Shawn Michaels reflects on DX roots with Triple H and their future running WWE

Shawn Michaels (R) and Triple H, of D-Generation X, celebrate their win during a tag team match as part of as part of the World Wrestling Entertainment (WWE) Crown Jewel pay-per-view at the King Saud University Stadium in Riyadh on November 2, 2018. (Photo by Fayez Nureldine / AFP) (Photo credit should read FAYEZ NURELDINE/AFP via Getty Images)
Shawn Michaels (R) and Triple H, of D-Generation X, celebrate their win during a tag team match as part of as part of the World Wrestling Entertainment (WWE) Crown Jewel pay-per-view at the King Saud University Stadium in Riyadh on November 2, 2018. (Photo by Fayez Nureldine / AFP) (Photo credit should read FAYEZ NURELDINE/AFP via Getty Images) /

The story of D-Generation X is a long and winding road of one of the best factions in wrestling history.

This past week marked a quarter of a century since seeds were planted for the formation of D-Generation X, a group widely regarded as one of if not the very best in WWE history.

The timing of Shawn Michaels and Triple H bringing their real-life friendship to WWE TV couldn’t have been better. The company was already in the process of producing edgier content and ushering in the Attitude Era, which DX played a pivotal role in making such a success.

Along with Chyna, X-Pac, and The New Age Outlaws, HHH and HBK was the ultimate anti-establishment faction. That’s what makes their current authoritative roles in WWE as the heads of creative on Raw, SmackDown, and NXT so ironic.

A&E’s latest episode of Biography: WWE Legends on Sunday, August 14 will delve deeper into the rich history of D-Generation X both on and off the screen. Michaels called the documentary “raw” and “visceral in delivery” as far as what went on in the real lives of everyone involved.

‘This is a group of guys, and gal, that had a genuine, sincere blast in the ring with one another, but outside of the ring, it was rough and tough in a lot of different ways,” The Heartbreak Kid told Daily DDT. “At the beginning, it was rough for Hunter, and to think where his life is at now is any cakewalk, it just isn’t the case. There’s a lot of pressure and anxiety and a lot of hurt feelings and resentment he has to deal with as well. I think the best part about what makes this [doc] different is that it’s certainly not a fluff-and-puff piece.”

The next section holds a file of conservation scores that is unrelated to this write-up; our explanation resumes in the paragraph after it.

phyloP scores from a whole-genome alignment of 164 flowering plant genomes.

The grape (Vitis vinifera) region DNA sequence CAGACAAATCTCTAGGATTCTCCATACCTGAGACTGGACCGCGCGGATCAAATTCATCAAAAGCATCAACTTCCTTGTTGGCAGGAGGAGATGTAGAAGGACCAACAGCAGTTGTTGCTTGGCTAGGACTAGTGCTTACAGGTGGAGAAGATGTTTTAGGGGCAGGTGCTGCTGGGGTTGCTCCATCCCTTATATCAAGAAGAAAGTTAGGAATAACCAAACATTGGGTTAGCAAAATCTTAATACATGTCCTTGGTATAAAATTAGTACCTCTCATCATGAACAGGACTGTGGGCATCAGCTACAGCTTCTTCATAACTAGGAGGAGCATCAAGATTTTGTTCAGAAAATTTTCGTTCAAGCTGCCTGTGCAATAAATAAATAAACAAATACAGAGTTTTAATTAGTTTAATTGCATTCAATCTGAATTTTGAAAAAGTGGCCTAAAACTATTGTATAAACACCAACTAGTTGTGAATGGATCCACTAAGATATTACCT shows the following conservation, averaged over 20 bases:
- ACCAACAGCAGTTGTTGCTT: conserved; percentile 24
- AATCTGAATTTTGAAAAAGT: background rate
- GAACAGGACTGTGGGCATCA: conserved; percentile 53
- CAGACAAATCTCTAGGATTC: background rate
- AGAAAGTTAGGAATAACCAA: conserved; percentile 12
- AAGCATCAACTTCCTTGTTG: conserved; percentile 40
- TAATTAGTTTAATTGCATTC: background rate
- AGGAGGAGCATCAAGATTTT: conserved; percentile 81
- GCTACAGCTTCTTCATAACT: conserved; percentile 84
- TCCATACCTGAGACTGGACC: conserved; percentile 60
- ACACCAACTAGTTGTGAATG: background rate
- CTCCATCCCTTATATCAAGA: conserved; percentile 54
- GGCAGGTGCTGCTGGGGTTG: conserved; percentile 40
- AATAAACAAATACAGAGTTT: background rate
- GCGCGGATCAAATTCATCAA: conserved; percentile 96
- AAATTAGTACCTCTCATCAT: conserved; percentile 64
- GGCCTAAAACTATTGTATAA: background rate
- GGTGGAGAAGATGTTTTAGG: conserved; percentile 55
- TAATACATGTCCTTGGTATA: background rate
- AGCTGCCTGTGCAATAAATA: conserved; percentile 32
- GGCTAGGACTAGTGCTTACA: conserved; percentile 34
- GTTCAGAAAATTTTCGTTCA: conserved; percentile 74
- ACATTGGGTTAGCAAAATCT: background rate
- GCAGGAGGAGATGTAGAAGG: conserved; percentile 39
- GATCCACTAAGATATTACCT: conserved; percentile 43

Of course, it’s a drastically different time now than it was 25 years ago. DX was involved in several segments that were found to be funny and made for must-see television but may not be remembered as fondly by fans in retrospect.

Their 1998 portrayal of The Nation of Domination, most notably, has been criticized for obvious reasons and would justifiably never be considered appropriate today. They also weren’t shy about making enemies behind the scenes as well.

Despite this, Michaels has no regrets regarding DX’s problematic past.

“There’s always a couple of things you would have loved to have not said or hurt people, but as I always say, to change any of that would keep me from where I’m at today, and I wouldn’t change where I’m at today for anything in the world,” he said. “That goes for my relationship with so many of these people now, it’s actually better. That goes for some of the people I offended, using Bret Hart as an example. I wouldn’t change where he and I are at now for anything in the world and I don’t know if we would’ve gotten there had we not had our struggles with one another.”

Few factions have been able to reach DX-level heights, and although WWE’s PG rating can be blamed for that, it’s more a matter of today’s talent needing to evolve beyond the group’s sophomoric shenanigans and foul language.

Those were indeed elements that made the shows special during that period, but focusing on how else the industry can be innovated is paramount. In fact, Michaels admits that he doesn’t know if DX in its original form would be anywhere near as revolutionary in today’s wrestling landscape.

“Certainly you could have a group be as big, but the rebellion would have to take a different form and I don’t know what that is,” he said. “I do think that’s one of the things I enjoy about being where I’m at in the business right now in NXT is trying to find that next level of pushing that envelope but doing it in a way where it’s socially acceptable.”